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Carreno-Busta ends Shapovalov’s dream


Denis Shapovalov of Canada in action during his fourth round match against Pablo Carreno Busta of Spain on Day Seven of the 2017 US Open at the USTA Billie Jean King National Tennis Center on September 3, 2017 in the Flushing neighborhood of the Queens borough of New York City. Richard Heathcote/Getty Images/AFP /Richard HEATHCOTE / GETTY IMAGES NORTH AMERICA / AFP

Every top player has a debut tournament where an outstanding run lifted him or her into the higher rankings and bade bye bye to qualifying rounds. For Canadian Denis Shapovalov, it was Montreal 2017. Although his performance took his ranking from 206 to 67 at the end of that tournament, the elevation came after the draws had been made for the US Open. He had to play three rounds before making the main draw.

Shapovalov’s run through three rounds at Flushing Meadows stood him out as the player to watch. Many fans routed for him to go far but the hope was terminated by Spanish player Pablo Carreno-Busta who outclassed him in three tie breaks.

Each of the sets lasted exactly 58 minutes of a classic show in which both players held serves. There was a glimmer of hope that Shapovalov would take the third set. He won the eleventh game on his serve. Pablo needed to hold but fell behind 15-30. The next (point) was crucial both ways and it was fought in a long rally that ended in favour of the Spaniard. He escaped the break.


In the ensuing tie break in the third set, Denis lost the first point on his serve. Pablo consolidated the mini-break to lead 3-0 in points. Again, the Canadian lost his first service point but won the second for a 4-1 tally. Pablo held his next service point to lead 5-1 at the changeover and took the second to lead 6-1. Although Denis won his next two service points, it was a surge too late. Pablo clinched his two service points to seal the match and shatter the dream of Denis and his many supporters.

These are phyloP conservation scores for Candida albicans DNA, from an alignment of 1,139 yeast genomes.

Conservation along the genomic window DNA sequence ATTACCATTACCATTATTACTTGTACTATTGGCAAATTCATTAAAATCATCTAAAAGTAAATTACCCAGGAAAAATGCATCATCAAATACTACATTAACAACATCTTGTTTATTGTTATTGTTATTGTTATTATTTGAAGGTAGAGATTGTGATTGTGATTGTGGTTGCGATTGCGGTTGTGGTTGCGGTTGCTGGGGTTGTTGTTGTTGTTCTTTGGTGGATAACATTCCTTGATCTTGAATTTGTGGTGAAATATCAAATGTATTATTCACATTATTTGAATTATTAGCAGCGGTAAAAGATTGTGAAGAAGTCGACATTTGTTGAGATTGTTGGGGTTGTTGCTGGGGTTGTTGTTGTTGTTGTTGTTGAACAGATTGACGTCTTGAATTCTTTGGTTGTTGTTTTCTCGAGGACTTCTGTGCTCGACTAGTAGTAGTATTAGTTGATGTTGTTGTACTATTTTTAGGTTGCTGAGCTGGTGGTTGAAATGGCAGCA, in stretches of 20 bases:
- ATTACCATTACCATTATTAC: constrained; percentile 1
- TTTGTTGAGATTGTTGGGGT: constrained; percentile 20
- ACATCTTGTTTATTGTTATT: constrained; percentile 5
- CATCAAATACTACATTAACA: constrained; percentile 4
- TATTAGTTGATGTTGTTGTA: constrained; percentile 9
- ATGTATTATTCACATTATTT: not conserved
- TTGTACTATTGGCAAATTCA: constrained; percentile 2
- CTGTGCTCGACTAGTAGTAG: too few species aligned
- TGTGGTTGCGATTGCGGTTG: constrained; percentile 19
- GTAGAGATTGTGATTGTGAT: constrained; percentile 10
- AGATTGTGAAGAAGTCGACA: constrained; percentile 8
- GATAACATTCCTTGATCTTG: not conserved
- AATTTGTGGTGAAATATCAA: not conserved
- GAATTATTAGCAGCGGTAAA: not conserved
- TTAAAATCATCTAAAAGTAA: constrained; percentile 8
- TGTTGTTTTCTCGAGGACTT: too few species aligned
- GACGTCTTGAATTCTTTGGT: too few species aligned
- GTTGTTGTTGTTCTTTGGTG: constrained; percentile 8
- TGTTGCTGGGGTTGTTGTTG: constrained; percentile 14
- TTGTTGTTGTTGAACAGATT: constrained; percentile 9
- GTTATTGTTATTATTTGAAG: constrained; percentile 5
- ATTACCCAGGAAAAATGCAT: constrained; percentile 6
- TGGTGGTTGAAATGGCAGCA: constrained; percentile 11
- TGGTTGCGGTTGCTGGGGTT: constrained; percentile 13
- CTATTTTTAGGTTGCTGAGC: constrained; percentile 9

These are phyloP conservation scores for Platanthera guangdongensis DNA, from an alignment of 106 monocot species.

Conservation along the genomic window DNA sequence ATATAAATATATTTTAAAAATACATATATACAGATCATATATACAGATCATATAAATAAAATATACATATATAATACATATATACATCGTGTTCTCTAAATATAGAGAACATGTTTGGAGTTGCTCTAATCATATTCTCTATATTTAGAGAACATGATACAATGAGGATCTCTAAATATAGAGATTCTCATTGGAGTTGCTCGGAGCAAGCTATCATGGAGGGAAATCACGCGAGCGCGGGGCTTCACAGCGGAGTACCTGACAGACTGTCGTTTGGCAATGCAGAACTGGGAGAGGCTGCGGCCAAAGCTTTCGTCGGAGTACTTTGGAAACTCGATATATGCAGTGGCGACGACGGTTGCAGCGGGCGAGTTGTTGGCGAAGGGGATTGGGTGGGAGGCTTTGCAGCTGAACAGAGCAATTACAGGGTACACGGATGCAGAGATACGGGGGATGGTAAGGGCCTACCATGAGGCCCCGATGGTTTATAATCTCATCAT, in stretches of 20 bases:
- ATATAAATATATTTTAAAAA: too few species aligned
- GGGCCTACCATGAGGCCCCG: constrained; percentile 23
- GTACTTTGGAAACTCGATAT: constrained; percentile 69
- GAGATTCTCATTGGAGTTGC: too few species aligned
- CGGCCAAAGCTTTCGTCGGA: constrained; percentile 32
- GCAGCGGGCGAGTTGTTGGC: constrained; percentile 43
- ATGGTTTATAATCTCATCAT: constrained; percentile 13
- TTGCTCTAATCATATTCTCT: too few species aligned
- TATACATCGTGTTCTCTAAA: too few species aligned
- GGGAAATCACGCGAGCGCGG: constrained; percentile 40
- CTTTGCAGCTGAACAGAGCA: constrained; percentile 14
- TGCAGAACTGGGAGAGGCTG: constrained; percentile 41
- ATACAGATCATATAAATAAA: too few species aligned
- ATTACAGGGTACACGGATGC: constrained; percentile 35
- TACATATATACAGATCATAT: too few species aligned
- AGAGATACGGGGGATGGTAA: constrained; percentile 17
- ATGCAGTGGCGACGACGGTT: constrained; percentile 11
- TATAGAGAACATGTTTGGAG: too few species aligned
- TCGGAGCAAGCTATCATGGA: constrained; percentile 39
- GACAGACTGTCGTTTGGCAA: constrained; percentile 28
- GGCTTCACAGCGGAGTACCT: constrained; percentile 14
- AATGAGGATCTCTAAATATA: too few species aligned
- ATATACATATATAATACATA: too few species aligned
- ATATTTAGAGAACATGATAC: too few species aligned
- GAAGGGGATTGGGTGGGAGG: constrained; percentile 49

Denis Shapovalov has a presence on court. Standing tall, with blond hair held in baseball cap pointing backwards, how could we fail to recall others before him, such as Andre Agassi, Andy Roddick and Australia’s Lleyton Hewitt? Most of all, can we fail to mention the legendary John McEnroe, who, 40 years ago, also played through the qualifying rounds into the 1977 Wimbledon Main Draw all the way to the semi-finals? Also, in the 20th year of the Arthur Ashe Stadium we recall how Venus Williams debuted and made it all the way to the finals before losing to Martina Hingis.

The older (Williams) sister is in a Cinderella run as the world received the news that her younger sister delivered a baby girl.

It is Denis Shapovalov’s similarity to John McEnroe that got many rooting for him. A fellow southpaw, he used his leftie serve to great advantage. Joe-Wilfried Tsonga would remember the damage done by the wide swinging serve that he returned to the waiting hands of Denis for the finishing punch of a volley at the net. Thus, Shapovalov was considered as the attainment of the yearning for a serve-and-volley player who will handle the boring game of base-line sluggers.

The second week of the Open rolls off with the confirmation of pundits’ prediction for a wild wide tournament. The lower half of the Men’s Draw is deplete of many top seeds while the first and third seeds march on for a possible semifinal clash. The credit for such a “final before the Final” must go to Andy Murray, for his last minute withdrawal at the last minute when the rules did not allow the juggling of the seeding slots.

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